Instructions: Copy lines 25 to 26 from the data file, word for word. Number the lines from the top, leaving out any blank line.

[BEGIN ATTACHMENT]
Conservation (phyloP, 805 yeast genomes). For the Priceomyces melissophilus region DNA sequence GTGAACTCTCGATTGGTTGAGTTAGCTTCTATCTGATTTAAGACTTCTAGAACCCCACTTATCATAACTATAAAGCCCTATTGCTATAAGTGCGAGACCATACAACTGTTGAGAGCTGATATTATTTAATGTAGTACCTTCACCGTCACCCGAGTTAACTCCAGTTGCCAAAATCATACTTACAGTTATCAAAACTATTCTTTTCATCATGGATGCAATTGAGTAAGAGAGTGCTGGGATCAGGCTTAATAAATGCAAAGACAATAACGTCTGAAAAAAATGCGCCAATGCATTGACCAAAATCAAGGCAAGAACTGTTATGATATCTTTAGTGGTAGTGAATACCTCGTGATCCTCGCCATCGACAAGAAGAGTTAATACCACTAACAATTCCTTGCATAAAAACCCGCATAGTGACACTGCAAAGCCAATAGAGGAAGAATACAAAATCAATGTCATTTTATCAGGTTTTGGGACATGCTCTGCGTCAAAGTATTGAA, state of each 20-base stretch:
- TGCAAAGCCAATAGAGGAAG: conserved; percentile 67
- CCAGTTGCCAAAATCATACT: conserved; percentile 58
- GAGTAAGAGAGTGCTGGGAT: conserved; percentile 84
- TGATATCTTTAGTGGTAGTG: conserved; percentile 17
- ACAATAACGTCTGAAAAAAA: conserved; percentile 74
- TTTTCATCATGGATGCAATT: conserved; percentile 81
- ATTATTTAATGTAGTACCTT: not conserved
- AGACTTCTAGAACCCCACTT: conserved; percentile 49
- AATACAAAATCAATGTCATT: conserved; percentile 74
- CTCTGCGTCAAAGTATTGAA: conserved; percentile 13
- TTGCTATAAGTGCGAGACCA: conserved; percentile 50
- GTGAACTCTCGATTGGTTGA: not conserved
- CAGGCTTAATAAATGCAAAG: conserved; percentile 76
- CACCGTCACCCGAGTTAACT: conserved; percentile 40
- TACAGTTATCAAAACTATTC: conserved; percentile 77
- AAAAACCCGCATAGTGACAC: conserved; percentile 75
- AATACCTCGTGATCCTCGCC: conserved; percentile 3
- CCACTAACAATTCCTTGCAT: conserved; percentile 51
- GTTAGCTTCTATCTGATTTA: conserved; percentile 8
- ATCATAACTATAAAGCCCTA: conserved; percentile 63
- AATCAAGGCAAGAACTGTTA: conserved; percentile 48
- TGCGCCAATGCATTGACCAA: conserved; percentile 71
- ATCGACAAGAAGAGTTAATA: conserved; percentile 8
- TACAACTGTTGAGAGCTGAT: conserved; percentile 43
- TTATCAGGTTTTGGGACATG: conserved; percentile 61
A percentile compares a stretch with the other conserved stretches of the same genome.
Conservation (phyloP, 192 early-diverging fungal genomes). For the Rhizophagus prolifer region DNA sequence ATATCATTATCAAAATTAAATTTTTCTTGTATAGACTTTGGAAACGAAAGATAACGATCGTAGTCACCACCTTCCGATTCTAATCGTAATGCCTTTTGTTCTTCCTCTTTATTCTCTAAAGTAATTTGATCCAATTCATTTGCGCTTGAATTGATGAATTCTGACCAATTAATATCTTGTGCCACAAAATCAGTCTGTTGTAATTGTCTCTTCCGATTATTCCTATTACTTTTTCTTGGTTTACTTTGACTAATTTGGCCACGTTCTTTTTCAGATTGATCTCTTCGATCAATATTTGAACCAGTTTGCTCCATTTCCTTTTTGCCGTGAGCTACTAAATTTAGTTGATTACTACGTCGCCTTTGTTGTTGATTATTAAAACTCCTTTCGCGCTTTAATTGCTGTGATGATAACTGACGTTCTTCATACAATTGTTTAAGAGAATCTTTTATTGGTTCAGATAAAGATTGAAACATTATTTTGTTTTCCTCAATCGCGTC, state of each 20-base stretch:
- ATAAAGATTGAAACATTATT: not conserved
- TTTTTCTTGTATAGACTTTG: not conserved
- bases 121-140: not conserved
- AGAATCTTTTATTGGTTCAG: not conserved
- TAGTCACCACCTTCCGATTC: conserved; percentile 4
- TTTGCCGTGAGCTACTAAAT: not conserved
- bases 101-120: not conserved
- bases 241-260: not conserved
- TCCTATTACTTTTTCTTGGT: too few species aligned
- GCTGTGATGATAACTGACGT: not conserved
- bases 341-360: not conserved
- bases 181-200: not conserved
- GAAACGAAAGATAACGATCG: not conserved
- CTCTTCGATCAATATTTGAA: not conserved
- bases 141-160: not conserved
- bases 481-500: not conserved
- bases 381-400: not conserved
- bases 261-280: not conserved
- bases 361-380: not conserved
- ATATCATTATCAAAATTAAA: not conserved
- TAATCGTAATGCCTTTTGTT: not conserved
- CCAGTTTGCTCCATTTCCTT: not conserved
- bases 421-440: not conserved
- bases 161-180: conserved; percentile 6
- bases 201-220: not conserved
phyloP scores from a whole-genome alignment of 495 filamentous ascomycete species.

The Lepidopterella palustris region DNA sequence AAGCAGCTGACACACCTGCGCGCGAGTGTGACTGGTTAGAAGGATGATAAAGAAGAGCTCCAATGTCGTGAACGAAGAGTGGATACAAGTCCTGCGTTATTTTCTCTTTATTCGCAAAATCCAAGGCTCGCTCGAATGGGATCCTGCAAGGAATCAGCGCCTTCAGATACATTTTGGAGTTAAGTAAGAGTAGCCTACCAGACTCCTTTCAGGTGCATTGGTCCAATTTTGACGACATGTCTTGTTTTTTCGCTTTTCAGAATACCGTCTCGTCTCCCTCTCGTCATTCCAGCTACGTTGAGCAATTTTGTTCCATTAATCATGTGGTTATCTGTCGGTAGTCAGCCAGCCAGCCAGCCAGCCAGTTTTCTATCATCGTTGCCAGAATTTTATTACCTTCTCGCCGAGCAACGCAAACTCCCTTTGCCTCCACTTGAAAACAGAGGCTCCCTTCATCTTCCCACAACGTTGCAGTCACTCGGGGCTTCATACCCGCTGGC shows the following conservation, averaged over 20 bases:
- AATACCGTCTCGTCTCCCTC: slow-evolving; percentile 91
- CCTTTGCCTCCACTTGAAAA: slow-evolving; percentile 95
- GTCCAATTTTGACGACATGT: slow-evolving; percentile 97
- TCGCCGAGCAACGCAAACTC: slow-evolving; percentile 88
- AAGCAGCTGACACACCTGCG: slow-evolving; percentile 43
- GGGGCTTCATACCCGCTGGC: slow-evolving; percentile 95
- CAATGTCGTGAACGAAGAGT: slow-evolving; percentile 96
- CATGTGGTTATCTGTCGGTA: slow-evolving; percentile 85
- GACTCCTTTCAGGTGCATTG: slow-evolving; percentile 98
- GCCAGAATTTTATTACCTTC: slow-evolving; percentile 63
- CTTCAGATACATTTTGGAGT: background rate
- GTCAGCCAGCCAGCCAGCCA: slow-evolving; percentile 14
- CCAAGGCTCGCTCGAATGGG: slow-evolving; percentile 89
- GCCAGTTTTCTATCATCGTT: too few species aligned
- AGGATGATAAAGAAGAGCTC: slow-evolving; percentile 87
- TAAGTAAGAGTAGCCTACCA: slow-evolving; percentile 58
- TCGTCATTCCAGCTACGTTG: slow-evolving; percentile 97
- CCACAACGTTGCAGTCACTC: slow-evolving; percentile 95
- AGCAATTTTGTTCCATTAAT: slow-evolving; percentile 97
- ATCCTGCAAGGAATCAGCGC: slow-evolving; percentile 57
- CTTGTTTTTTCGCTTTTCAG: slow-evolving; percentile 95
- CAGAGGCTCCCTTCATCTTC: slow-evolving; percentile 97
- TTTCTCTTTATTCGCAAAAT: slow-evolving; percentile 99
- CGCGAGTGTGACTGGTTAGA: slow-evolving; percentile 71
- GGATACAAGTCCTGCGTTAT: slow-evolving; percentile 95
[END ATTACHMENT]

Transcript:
- TACAACTGTTGAGAGCTGAT: conserved; percentile 43
- TTATCAGGTTTTGGGACATG: conserved; percentile 61